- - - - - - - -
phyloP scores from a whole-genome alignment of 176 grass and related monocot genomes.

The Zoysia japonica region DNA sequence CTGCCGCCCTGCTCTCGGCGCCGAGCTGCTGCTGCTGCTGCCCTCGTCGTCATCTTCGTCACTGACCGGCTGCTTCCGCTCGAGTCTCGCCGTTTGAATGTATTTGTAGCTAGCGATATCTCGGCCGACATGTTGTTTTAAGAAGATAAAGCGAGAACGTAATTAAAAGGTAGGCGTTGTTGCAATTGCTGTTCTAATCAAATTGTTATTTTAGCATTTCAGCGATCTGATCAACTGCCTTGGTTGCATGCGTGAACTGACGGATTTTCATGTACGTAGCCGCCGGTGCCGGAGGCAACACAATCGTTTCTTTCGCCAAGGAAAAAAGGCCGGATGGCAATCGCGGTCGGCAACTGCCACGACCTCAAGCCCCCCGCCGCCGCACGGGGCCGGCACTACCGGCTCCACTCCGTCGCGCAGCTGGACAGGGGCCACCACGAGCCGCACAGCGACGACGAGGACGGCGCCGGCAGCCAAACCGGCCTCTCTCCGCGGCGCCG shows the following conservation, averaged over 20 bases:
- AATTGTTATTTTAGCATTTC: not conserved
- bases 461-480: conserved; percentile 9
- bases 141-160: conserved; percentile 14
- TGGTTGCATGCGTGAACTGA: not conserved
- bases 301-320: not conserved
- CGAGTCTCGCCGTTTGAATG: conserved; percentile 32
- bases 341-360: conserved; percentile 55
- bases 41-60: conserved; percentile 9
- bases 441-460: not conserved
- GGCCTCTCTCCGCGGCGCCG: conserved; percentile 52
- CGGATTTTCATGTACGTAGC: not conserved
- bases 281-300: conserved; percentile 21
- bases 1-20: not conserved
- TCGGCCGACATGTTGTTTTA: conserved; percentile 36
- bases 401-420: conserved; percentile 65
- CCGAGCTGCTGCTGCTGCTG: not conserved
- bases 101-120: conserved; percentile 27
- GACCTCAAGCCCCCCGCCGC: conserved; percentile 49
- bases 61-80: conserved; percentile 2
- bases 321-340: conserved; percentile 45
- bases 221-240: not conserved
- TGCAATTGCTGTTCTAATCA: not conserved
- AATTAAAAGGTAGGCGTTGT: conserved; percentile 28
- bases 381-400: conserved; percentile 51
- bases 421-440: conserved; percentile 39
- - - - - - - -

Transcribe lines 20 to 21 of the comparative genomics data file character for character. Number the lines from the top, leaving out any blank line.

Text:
- GACCTCAAGCCCCCCGCCGC: conserved; percentile 49
- bases 61-80: conserved; percentile 2